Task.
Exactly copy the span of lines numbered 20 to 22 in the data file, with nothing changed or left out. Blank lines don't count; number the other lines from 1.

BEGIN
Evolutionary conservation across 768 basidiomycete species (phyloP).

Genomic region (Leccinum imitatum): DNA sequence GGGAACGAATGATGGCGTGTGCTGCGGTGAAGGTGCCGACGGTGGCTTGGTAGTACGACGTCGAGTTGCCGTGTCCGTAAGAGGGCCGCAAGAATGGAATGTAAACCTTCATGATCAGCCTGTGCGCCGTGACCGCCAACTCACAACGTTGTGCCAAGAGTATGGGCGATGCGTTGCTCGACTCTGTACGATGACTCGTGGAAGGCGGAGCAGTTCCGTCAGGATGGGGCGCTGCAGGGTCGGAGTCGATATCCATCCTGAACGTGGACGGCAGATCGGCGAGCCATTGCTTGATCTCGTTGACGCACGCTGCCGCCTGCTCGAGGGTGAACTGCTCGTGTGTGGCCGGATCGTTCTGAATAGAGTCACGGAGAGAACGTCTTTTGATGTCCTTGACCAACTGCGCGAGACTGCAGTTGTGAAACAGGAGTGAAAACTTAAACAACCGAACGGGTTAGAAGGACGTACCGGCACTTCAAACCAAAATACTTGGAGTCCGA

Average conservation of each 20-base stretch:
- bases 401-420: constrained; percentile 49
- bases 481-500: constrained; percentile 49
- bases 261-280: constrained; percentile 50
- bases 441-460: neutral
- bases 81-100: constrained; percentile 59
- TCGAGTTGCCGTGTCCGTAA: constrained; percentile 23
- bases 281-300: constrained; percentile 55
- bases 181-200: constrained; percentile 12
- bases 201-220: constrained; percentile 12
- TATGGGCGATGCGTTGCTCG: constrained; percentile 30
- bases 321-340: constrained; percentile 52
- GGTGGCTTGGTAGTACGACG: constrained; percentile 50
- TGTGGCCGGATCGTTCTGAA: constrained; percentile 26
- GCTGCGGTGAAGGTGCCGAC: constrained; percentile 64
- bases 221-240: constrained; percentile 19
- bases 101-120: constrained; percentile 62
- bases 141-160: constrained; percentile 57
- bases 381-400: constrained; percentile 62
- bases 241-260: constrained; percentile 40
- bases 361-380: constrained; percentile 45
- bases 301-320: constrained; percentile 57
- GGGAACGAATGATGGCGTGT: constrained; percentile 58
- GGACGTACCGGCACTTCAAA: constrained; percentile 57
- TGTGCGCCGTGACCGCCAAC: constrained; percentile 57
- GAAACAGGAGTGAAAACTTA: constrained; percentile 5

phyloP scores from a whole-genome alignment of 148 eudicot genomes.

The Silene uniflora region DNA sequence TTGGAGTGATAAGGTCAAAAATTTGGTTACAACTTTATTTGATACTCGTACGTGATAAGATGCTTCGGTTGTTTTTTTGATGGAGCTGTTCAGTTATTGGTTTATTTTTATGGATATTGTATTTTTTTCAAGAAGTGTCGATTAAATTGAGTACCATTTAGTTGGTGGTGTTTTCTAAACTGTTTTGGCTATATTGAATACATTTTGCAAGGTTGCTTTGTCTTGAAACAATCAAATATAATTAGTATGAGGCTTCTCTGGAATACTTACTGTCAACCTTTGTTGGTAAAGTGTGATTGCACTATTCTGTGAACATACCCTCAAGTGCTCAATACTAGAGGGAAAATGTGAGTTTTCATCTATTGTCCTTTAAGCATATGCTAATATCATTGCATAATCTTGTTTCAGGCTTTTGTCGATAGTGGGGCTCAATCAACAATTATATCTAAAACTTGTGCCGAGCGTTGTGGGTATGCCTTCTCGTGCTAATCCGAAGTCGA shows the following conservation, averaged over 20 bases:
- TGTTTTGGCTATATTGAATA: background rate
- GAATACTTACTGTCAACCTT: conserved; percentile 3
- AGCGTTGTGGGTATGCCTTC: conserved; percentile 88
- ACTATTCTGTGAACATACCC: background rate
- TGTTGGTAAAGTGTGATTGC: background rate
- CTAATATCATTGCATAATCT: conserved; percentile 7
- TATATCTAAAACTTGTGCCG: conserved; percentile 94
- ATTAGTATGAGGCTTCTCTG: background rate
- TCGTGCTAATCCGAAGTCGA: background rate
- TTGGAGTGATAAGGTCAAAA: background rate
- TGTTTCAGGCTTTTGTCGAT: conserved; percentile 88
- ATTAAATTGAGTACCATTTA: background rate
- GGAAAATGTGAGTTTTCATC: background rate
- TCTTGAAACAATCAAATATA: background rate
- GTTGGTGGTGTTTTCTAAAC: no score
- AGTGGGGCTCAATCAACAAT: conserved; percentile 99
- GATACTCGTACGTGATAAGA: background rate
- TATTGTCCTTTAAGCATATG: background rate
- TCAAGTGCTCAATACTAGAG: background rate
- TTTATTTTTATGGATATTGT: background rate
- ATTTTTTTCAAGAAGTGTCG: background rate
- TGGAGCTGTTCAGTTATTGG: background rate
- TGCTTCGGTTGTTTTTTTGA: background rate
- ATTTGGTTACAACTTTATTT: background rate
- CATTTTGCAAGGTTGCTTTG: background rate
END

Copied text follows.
- bases 141-160: constrained; percentile 57
- bases 381-400: constrained; percentile 62
- bases 241-260: constrained; percentile 40